Recommendations are powerful testimonials that tell visitors to your profile that you not only offer something of value, but people have been helped by you. You can get recommendations for past and current job positions, which includes your blog.

LinkedIn Profiles - Recommendations

So how do you get recommendations? Think of it like an extremely powerful form of commenting. Find people in your network whose work you respect, and give them a recommendation. Chances are if they know your work, they will recommend you in return. You can also go under your Profile menu to the Recommendations section, find the job that you would like to be recommended for, and select people in your network to request a recommendation from.


There are a lot of great groups on LinkedIn (yes, actual active, non-spammy groups) where you can connect with people in your niche and your industry. If you are regularly an active participant, you can be listed on the group’s homepage as a Top Influencer which can lead to more recognition.

LinkedIn Groups - Top Influencers

You can join up to 50 groups, so don’t be shy about joining them to see which ones are the best if there is more than one that you are interested in. The best part about groups is you can also connect directly with members of the group without having 2nd or 3rd connections in common.


Another great way to show your knowledge in your industry is through the LinkedIn Answers area. Similar to Yahoo Answers, it is a place where people can post their questions and you can, of course, answer them. The best part – this area also highlights experts in the industry.

LinkedIn Answers - Blogging Experts

Again, another way to get noticed and make new connections!

Driving Website Traffic

For many, social networking comes down to how much traffic they can drive to their website. LinkedIn doesn’t disappoint in this aspect either.

Sharing Links

To share your latest blog posts with your connections, I would suggest using the Attach Link option in your status box.

LinkedIn Profiles - Attach Link

This allows you to have the link title, description, an image, and an additional comment which will make your update much more noticeable in your connections’ news feed and on your profile.

Sharing with Groups

Don’t just stop there though. Once you have shared your post, use the Share link beneath the update to go beyond just your connections and share it with the groups you are a member of as well.

LinkedIn Share Link with Groups

With the update above going to just those three groups in the dropdown, I expand the reach of this post from just my 1,000+ connections to the groups combined 175,000+ members. Talk about an opportunity to drive traffic with new visitors! Just be sure that the group you are sharing with is open to such promotion, and that the post you are sharing is absolutely relevant to the main focus of the group.

Want to Get Results on LinkedIn?

Are you excited about LinkedIn yet? Because you should be!

This is really just the tip of the iceberg when it comes to LinkedIn. There are so many more ways to utilize this powerful network.

Lewis Howes is a LinkedIn rockstar – literally. He and his social media savvy partner Sean Malarkey have created a great course called LinkedInfluence which helps you get the most out of LinkedIn. If you are looking to grow your network, build your authority in your niche, drive more traffic to your sites, find a job, get leads, make sales, and connect with key people in your industry, then this course is definitely for you.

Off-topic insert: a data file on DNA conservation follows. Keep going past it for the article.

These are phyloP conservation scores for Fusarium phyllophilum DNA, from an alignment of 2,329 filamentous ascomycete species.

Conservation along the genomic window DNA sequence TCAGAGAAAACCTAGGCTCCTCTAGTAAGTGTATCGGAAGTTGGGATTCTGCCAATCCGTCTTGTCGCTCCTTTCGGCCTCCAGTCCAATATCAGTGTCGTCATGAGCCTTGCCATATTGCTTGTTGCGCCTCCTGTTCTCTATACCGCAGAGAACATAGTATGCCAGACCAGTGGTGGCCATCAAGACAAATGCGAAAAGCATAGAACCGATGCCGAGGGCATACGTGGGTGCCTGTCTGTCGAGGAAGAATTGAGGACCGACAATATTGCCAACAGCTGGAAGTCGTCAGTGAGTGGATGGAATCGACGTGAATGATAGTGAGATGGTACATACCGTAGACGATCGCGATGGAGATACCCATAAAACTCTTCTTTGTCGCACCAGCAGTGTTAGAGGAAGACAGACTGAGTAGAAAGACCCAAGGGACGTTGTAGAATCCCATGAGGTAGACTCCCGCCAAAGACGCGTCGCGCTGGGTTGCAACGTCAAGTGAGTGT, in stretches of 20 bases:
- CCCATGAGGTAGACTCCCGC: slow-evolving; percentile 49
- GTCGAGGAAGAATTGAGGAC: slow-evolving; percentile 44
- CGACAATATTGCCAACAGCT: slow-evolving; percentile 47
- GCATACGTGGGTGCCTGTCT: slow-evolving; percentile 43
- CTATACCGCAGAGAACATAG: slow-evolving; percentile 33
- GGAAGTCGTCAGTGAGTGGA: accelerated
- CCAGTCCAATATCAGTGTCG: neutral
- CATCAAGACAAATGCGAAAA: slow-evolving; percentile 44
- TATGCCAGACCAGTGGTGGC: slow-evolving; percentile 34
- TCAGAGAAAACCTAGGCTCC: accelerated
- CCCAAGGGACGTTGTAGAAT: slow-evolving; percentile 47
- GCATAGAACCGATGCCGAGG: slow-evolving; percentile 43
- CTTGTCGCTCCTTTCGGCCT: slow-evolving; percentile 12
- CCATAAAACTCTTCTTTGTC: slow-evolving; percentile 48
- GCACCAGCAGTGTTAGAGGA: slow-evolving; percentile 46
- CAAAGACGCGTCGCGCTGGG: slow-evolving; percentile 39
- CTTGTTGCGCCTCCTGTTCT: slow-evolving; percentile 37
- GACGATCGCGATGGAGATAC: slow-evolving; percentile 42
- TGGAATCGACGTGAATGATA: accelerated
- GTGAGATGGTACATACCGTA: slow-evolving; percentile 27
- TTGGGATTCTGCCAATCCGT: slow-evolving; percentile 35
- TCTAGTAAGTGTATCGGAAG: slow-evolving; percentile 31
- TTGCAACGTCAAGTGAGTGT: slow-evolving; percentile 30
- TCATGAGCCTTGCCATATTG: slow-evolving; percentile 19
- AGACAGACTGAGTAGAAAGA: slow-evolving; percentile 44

I have bought it, listened to every module, and am proud to recommend it as an affiliate because I have applied some of the strategies already and seen immediate results, like going from somewhere beyond page ten in the LinkedIn people search results to the first page for some major keywords. Plus you get some great bonuses, including a 55 minute training video on LinkedIn Ads worth $97, and three eBooks – LinkedIn Master Strategies, Linked Working, and Twixplode – worth $147.

So if you want to go further with LinkedIn and are planning on investing into any course in the near future, make it this one. It’s really a fantastic deal – it seems like a lot of courses recently have been almost ridiculously expensive, but this one is only $97 for a limited time. It is really a fantastic deal. Don’t miss out on it!

Your Thoughts on LinkedIn

Do you use LinkedIn? What kind of results have you seen from it? And if you don’t, are you convinced to now? :)

Also, whenever you do create your profile, be sure to connect with me on LinkedIn!

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  1. says

    I agree. LinkedIn is totally under appreciated. It really opens you up to another niche. It may not be “hip” but it has tons of value! I learn so much being on there and it is a shame that many people don’t find it to be an essential tool for branding. And thanks for the tips. They are very helpful.

    • says

      I have to admit, I was one of the under-appreciators until just recently. There is SO much you can do on there though, whether you’re just a blogger or a blogger building a business.

      • says

        I did not originally think that way I did either. I was recommended to it a few times then one day I was bored (that’s also the reason why I originally signed up on FB too. Lets keep that on the down low lol) and I decided to play with it. If I only listen to advice sooner. =P

  2. says

    I have not used it before, But It seems like a smart place to be. I am looking for blog networks. It is great to get to know people my niche..

    • says

      I think LinkedIn assumes that since it’s a professional network, they don’t have to worry about the information being too personal, as most people would want to share most of their resume content with possible employers, clients, etc. There are a few items I wouldn’t want shared with the general public, like my phone number, but if I don’t add one, it’s not too much of an issue.

  3. says

    Great info Kristi.

    I really enjoy LinkedIn. Probably the best Social Network to use for Niche marketing.

    I captured a couple of minor tips here I need to use to fully optimize my profile.